- Where are you from and where do you reside?
- I am from Devon, England, but for now I am living in New York.
- What’s you’re favorite part of living in New York?
- New York has a great community of artists, and plenty of opportunity for cross pollination of ideas and collaborations.
- What is the most difficult part of the artistic process for you?
- The best works come when I am away from distractions, when I am in solitude, when I am living simply. The more things I let go of, the more commitments and activities I release, the more I can focus on the work. When my life becomes so free from other activities that I can focus solely on painting, I become the paintings. Everything in my life hangs on the paintings, every brush stroke, every subtle change of color, every line, my life depends on. The work become sublimes because it contains within them the fragility of my own life.
With painting there has to be an element of dying, of letting go of all that which has gone before. You have to completely let go of any idea of who you are in order for something new to move through you. Painting can be joyful, it brings the greatest satisfaction. But for me painting has never been easy, it is a struggle, because you are constantly having to reinvent the way in which you perceive the world.
- Where do you find your day-to-day inspiration?
- The inspiration for my work most importantly involves getting into the right mindset. For me in order to really think creatively, I have to get out of the realm of mundane everyday thoughts into a more silent empty space of awareness, then from this void new ideas can reveal themselves.
- How important is spontaneity in your art?
- My work is a constant balance between contemplative visions, automatic drawing, and super-precise mapping.
I start with an idea, then vague sketches, which are then developed into very precise mathematical mappings. I spend a lot of the time trying to make drawings with perfectly harmonious geometric structures that will form the foundation of a painting. I then test out lots of different processed and materials. When it comes to actually making the painting, I get into a mode of trying not to think and let the intuition flow through me. It’s an ordered chaos. There is always a magical moment somewhere in the process where you can’t remember how you got to where you are.
- What are some themes you find recurring in your pieces, intentional or not?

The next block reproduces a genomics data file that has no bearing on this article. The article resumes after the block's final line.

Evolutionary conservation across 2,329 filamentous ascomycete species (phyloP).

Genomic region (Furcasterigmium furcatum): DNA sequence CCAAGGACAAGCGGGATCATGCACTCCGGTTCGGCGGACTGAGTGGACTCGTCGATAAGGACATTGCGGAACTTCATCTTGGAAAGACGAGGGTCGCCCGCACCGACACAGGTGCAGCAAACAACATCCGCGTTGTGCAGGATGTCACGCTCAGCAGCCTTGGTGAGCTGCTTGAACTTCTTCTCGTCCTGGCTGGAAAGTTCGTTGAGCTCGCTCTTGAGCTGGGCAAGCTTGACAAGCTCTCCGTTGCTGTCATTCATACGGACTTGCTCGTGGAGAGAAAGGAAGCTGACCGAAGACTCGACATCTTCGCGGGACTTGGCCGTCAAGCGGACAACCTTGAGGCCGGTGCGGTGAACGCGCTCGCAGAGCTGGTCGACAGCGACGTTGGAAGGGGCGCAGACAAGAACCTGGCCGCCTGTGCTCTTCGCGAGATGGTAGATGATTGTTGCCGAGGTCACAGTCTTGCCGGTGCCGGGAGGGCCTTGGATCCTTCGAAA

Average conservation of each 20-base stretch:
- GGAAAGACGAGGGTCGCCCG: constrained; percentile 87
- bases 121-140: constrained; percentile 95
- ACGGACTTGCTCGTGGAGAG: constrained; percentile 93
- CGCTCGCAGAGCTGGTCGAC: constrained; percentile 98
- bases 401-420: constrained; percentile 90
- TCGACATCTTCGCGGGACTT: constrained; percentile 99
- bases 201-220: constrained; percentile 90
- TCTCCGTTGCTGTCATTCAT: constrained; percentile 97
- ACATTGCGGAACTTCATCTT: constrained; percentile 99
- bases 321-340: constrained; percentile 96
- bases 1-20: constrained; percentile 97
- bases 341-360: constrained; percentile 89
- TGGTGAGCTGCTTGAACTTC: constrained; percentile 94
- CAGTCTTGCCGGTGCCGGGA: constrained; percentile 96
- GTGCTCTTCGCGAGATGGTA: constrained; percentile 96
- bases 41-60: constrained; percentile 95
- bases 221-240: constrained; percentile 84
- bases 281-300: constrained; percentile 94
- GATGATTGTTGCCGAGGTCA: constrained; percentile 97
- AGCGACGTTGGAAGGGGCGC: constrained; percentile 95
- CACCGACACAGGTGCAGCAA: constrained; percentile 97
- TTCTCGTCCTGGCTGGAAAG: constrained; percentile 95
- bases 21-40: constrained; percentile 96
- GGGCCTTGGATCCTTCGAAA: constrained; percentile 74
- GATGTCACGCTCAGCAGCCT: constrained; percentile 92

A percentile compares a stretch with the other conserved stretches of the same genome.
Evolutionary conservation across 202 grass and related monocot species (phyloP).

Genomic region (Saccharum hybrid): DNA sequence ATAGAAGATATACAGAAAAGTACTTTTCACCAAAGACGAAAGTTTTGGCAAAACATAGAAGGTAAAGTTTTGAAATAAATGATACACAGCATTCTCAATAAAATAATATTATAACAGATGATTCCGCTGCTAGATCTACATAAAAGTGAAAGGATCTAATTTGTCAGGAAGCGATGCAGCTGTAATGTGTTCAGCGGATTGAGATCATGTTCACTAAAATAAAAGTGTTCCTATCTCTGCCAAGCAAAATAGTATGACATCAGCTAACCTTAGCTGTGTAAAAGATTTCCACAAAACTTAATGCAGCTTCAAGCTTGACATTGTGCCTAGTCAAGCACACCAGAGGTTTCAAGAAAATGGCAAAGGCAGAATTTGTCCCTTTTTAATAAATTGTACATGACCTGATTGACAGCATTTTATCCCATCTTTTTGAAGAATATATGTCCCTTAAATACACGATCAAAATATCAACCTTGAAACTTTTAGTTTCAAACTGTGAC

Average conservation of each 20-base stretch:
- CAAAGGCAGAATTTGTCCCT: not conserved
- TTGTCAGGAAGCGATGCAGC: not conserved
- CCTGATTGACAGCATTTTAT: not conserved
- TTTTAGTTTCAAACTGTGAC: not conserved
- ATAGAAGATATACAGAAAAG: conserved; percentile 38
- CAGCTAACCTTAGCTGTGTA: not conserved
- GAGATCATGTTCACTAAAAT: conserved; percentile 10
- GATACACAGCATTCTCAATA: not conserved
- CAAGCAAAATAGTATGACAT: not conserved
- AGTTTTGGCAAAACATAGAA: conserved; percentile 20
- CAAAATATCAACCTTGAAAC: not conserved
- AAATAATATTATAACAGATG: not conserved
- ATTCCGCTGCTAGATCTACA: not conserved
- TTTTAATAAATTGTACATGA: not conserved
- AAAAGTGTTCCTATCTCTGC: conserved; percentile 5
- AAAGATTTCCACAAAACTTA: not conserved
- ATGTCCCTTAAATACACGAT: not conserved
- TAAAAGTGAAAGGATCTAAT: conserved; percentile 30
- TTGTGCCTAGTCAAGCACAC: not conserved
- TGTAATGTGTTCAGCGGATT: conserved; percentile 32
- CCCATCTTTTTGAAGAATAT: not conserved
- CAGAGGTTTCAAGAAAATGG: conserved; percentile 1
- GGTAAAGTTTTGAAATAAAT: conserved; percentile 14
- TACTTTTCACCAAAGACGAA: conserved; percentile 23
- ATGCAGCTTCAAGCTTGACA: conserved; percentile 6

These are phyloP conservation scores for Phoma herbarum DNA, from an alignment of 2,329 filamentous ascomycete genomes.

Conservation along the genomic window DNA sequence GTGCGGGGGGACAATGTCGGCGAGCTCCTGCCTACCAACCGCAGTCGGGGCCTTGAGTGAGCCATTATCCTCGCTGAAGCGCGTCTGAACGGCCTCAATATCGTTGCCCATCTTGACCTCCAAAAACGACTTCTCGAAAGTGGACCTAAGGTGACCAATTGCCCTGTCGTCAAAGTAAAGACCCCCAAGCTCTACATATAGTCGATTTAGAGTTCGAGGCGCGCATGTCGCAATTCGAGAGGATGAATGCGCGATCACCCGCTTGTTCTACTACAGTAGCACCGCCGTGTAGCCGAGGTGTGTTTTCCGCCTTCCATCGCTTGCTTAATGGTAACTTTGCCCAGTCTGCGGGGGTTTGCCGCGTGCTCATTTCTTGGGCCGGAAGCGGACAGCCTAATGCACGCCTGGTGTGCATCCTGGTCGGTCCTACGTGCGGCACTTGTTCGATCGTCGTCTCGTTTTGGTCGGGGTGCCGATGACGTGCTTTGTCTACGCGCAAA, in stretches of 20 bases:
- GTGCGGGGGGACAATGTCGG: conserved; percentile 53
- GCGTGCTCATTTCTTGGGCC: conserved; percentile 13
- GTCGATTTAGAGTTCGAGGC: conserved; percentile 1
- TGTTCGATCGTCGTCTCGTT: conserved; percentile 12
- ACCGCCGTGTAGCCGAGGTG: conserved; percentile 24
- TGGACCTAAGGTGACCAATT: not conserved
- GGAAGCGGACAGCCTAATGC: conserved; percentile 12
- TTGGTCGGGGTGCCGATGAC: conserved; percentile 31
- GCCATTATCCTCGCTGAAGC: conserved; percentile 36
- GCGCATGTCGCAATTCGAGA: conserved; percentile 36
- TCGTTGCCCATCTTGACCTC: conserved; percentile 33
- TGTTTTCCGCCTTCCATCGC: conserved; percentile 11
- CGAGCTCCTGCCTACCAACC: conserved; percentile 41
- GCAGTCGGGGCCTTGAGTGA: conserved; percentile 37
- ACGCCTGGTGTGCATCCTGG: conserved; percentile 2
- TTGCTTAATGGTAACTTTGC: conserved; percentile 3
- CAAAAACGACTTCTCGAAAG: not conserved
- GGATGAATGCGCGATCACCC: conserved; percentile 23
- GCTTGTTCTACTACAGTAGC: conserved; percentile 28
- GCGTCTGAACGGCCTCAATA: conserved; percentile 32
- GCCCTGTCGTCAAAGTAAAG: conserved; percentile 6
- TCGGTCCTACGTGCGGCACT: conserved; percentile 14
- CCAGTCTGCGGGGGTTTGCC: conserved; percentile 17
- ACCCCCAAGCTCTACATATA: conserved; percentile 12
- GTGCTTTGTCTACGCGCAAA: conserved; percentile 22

- I had the notion from a very young age that some of our views on death are not very helpful. People try to avoid death, stay young forever. In a way that is stemming from the material age where we believe only the physical things that we can see are there. I decided it would be important to acknowledge death and not be fearful, it changes your perceptions and makes you live more fully. And this recurring, cyclic, transformative process has always been essential to my work.
There is always a magical moment somewhere in the process where you can't remember how you got to where you are.
— Rachel Garrard
- You have a very process-oriented approach to image-making. How did you first start, and how did you know it was the right path to pursue?
- I have been making art in one form or another since I can remember. It has changed directions, forms and mediums along the way, but I always knew I was meant to be an artist, I never questioned that.
- How do you choose your materials?
- Mostly through experimentation, or if I come across something inspiring that I want to try out.
- How does your choice of material inform the final piece?
- The paintings often go through a physical transformation such as burning, bleaching, or a series of symbolic actions and gestures, which I will sometimes film as part of the process. I like to create my own pigment paintings that have symbolic importance to me. Examples of this are ground rock pigments that I have collected from my travels in South America, ground up seashells, soil, powdered quartz crystal, or ash from “temazcal” ritual in central America. The paintings include the materials that come from my own experiences in nature, so are used both in reverence to nature and are nature.
The paintings include the materials that come from my own experiences in nature, so are used both in reverence to nature and are nature.
— Rachel Garrard
- What’s next for you?
- I have a solo exhibition opening February 23rd at Tanja Grunert Gallery in Chelsea. I will be showing a series of paintings that I made last year in Mexico. For the works, I created plant pigments from a variety of organic materials such as berries, herbs, spices, vegetables, and algae. The works are the remnants of an orchestrated process that is both incredibly precise and organically unpredictable. Although structurally geometric, the plant pigments seem alive: they seep, bleed, and distort from the line into fluid forms, the colors merging and emerging out of one and other.